" He opened the big box. Green candy and green pop corn were offered for sale. where they were locked together by a little key that was at the end of a chain the Guardian of the Gates wore around his neck.Great Oz I must take you to his Palace. and green clothes of all sorts. They are all locked on. and the children all ran away and hid behind their mothers when they saw the Lion. so she said nothing. Then the Guardian of the Gates put on his own glasses and told them he was ready to show them to the Palace. and the rays of the sun were green. and children--walking about. green hats. Many shops stood in the street. for Oz so ordered it when the City was first built. and where the blocks were joined together were rows of emeralds. but no one spoke to them. which was the Palace of Oz. the Great Wizard. There seemed to be no horses nor animals of any kind. the men carried things around in little green carts." "Why?" asked Dorothy. Dorothy and her friends were at first dazzled by the brilliancy of the wonderful City. set closely. There were many people--men. and even on little Toto. as well as green shoes. At one place a man was selling green lemonade. and glittering in the brightness of the sun. Dorothy could not take them off had she wished. They looked at Dorothy and her strangely assorted company with wondering eyes. even the sky above the City had a green tint. The window panes were of green glass. Then the green man fitted spectacles for the Scarecrow and the Tin Woodman and the Lion. There was a soldier before the door. The streets were lined with beautiful houses all built of green marble and studded everywhere with sparkling emeralds. and all were locked fast with the key. But first you must put on the spectacles. exactly in the middle of the City. dressed in a green uniform and wearing a long green beard. and I have the only key that will unlock them. When they were on. women. The Guardian of the Gates found a pair that would just fit Dorothy and put them over her eyes. but of course she did not wish to be blinded by the glare of the Emerald City. They walked over a pavement of the same green marble. and these were all dressed in green clothes and had greenish skins. All of them had green glasses in them. and they all followed him through the portal into the streets of the Emerald City. The Guardian of the Gates led them through the streets until they came to a big building. The Wonderful City of Oz Even with eyes protected by the green spectacles. Taking a big golden key from a peg on the wall. 11. There were two golden bands fastened to them that passed around the back of her head. which they pushed before them. and Dorothy saw that it was filled with spectacles of every size and shape. Even those who live in the City must wear spectacles night and day. and Dorothy saw that everything in them was green. and when the children bought it Dorothy could see that they paid for it with green pennies. . he opened another gate. "Because if you did not wear spectacles the brightness and glory of the Emerald City would blind you. Everyone seemed happy and contented and prosperous.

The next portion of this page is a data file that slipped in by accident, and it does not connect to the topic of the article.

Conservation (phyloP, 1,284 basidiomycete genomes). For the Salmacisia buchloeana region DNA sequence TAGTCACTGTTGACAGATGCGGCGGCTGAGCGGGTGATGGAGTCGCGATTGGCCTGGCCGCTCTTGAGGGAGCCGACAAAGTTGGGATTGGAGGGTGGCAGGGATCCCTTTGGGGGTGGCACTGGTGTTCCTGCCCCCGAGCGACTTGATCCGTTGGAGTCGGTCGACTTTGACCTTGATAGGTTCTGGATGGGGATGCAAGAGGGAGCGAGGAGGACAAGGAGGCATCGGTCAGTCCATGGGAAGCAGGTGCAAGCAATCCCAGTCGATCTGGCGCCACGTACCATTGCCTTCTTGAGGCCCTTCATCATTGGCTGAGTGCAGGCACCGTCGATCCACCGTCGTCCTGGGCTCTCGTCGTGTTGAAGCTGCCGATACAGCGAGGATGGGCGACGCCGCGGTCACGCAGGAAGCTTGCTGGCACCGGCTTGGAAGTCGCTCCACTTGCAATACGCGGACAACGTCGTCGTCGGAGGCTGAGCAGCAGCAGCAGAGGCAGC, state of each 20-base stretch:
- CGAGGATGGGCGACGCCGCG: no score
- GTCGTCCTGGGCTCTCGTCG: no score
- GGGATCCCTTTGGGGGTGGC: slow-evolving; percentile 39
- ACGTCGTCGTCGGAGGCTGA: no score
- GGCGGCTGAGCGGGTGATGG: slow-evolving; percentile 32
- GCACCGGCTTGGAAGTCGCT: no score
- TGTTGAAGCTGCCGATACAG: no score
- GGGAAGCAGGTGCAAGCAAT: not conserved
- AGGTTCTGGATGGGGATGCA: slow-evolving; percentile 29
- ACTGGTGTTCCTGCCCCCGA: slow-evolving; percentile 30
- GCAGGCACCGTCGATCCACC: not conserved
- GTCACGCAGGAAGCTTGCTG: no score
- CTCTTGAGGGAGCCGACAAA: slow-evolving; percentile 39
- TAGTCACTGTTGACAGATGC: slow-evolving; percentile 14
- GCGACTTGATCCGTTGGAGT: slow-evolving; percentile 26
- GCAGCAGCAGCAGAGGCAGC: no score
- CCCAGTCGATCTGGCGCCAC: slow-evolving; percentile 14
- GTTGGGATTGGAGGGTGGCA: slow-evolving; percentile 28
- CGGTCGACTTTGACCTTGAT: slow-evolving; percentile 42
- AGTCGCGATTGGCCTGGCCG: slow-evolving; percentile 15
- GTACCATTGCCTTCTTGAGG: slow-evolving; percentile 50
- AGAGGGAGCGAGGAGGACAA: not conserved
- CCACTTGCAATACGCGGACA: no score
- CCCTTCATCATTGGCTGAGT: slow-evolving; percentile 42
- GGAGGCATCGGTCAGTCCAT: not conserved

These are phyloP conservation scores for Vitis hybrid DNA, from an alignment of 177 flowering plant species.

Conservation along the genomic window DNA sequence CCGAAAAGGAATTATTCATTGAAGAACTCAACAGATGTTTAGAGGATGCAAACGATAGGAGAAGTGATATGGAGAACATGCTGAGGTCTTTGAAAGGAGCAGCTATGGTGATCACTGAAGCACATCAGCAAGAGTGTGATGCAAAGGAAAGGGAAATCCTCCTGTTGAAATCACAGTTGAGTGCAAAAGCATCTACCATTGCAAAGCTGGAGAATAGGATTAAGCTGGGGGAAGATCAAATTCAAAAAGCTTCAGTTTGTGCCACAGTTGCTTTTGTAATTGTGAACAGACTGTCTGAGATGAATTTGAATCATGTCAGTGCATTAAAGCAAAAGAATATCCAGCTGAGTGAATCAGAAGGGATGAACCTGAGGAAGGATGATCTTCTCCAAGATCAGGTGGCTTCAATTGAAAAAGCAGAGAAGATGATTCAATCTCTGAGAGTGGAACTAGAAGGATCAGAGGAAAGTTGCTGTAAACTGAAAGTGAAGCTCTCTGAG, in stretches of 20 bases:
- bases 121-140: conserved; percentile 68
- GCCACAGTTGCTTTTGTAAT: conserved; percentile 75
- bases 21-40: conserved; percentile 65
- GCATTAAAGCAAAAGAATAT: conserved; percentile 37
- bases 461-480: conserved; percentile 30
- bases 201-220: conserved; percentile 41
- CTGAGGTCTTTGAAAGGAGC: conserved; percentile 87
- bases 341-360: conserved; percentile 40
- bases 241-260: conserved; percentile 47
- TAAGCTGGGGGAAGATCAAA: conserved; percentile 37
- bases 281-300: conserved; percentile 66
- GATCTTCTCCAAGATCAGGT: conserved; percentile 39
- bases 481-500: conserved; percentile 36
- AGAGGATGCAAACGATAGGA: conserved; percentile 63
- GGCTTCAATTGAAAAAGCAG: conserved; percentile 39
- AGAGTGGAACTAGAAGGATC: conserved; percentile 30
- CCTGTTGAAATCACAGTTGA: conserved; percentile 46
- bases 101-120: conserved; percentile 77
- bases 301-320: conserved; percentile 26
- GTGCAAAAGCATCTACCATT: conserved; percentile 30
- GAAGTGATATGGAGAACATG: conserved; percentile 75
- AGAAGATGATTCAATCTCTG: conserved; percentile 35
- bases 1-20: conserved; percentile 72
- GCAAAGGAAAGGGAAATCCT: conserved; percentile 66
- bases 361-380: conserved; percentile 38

The Lion would have preferred a bed of dried leaves in the forest. "that is very kind of Oz." They had to wait a long time before the soldier returned." said the green girl." answered the soldier. and taking the dog in her arms followed the green girl through seven passages and up three flights of stairs until they came to a room at the front of the Palace. Of course this politeness was wasted on the Scarecrow. as you must remain in the Palace for several days. and he will admit but one each day. to fall back into a beautifully carved green marble basin. but not being able to sleep. In a wardrobe were many green dresses. made of silk and satin and velvet. they were so funny. I will have you shown to rooms where you may rest in comfort after your journey. "Follow me and I will show you your room. to wait till morning. But I spoke to him as he sat behind his screen and gave him your message." said the Guardian of the Gates to him. It would not rest him to lie down. "and they demand to see the Great Oz. When Dorothy had time to open these books she found them full of queer green pictures that made her laugh. that shot a spray of green perfume into the air. The Tin Woodman lay down on his bed from force of habit. so he remained all night staring at a little spider which was weaving its web in a corner of the room. for when he found himself alone in his room he stood stupidly in one spot. and she bowed low before Dorothy as she said. "and if you wish for anything ring the bell. When. at last. and when they were seated he said politely: "Please make yourselves comfortable while I go to the door of the Throne Room and tell Oz you are here. but he had too much sense to let ." The soldier now blew upon a green whistle. he came back. but each one of you must enter his presence alone. "and I will carry your message to him. he passed the night moving his joints up and down to make sure they kept in good working order. with a soft comfortable bed that had sheets of green silk and a green velvet counterpane. She had lovely green hair and green eyes. "I have never seen him." So Dorothy said good-bye to all her friends except Toto." returned the soldier. just within the doorway. entered the room. "Make yourself perfectly at home. no. Beautiful green flowers stood in the windows. if you so desire. and did not like being shut up in a room." replied the girl."Here are strangers. There was a tiny fountain in the middle of the room. It was the sweetest little room in the world." So they passed through the Palace Gates and were led into a big room with a green carpet and lovely green furniture set with emeralds." She left Dorothy alone and went back to the others. just as if it were not one of the most wonderful rooms in the world." "Step inside. and he could not close his eyes. Dorothy asked: "Have you seen Oz?" "Oh. dressed in a pretty green silk gown. and all of them fitted Dorothy exactly. and each one of them found himself lodged in a very pleasant part of the Palace. These she also led to rooms. Oz will send for you tomorrow morning. The soldier made them all wipe their feet upon a green mat before entering this room. He said he will grant you an audience. Therefore. and at once a young girl." "Thank you. for he remembered when he was made of flesh. and there was a shelf with a row of little green books.